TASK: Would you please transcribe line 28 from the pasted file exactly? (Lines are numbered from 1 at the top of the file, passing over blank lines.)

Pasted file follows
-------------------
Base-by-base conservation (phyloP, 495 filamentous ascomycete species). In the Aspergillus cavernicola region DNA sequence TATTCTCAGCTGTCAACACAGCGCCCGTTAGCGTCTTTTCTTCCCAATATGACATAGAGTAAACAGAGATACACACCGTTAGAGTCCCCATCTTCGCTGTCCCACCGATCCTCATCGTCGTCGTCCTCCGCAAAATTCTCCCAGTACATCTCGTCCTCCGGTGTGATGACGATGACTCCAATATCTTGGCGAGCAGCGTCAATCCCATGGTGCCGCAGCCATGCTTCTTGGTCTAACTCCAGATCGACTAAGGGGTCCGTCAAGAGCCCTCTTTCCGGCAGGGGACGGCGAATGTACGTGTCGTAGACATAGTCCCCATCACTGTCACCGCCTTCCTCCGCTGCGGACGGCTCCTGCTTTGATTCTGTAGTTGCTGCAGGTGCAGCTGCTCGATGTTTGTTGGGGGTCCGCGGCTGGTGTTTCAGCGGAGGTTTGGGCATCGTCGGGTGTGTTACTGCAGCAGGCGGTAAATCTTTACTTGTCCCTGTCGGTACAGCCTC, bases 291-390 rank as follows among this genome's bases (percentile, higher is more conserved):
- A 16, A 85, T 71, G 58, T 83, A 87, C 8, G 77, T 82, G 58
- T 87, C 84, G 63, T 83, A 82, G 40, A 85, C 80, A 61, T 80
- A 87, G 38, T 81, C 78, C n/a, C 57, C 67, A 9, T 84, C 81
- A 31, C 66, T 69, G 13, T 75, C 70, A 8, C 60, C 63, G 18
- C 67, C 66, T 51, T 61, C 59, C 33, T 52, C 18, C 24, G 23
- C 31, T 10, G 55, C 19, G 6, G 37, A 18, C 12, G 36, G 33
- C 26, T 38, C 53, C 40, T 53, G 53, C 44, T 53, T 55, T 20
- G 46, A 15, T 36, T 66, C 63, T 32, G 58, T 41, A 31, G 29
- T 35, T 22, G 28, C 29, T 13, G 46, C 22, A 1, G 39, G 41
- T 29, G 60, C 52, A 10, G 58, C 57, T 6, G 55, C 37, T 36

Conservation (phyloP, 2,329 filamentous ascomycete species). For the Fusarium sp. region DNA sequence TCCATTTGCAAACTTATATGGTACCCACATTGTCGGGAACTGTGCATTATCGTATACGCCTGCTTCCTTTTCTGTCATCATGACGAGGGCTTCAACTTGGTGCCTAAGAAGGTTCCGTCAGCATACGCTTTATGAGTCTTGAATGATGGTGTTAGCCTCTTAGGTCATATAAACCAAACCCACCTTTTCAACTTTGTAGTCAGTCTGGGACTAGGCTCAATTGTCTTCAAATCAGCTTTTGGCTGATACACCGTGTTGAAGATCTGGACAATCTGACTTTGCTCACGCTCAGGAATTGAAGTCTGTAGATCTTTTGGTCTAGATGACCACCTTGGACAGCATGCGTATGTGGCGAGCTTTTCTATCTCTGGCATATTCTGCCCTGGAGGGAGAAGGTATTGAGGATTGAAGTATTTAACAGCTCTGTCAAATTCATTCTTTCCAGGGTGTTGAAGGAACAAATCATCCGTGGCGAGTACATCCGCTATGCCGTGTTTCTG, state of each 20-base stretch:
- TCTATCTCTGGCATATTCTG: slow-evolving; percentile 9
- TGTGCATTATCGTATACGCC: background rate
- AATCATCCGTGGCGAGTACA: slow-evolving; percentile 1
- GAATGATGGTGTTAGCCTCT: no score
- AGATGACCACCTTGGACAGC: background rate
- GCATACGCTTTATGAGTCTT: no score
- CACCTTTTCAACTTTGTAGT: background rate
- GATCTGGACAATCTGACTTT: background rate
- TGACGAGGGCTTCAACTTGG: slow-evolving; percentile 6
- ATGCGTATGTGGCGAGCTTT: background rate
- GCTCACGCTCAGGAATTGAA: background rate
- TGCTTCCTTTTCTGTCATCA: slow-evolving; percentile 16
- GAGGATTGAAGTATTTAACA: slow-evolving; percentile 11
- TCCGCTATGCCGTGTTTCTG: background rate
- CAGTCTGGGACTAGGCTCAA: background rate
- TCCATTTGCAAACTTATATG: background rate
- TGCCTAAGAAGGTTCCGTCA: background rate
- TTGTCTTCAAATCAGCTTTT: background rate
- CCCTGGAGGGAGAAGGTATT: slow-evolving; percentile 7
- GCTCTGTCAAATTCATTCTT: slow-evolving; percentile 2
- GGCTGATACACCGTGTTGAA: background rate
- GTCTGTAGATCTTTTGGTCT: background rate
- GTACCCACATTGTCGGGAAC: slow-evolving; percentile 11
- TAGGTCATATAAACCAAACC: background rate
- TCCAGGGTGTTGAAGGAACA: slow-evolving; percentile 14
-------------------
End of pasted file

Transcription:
- TCCATTTGCAAACTTATATG: background rate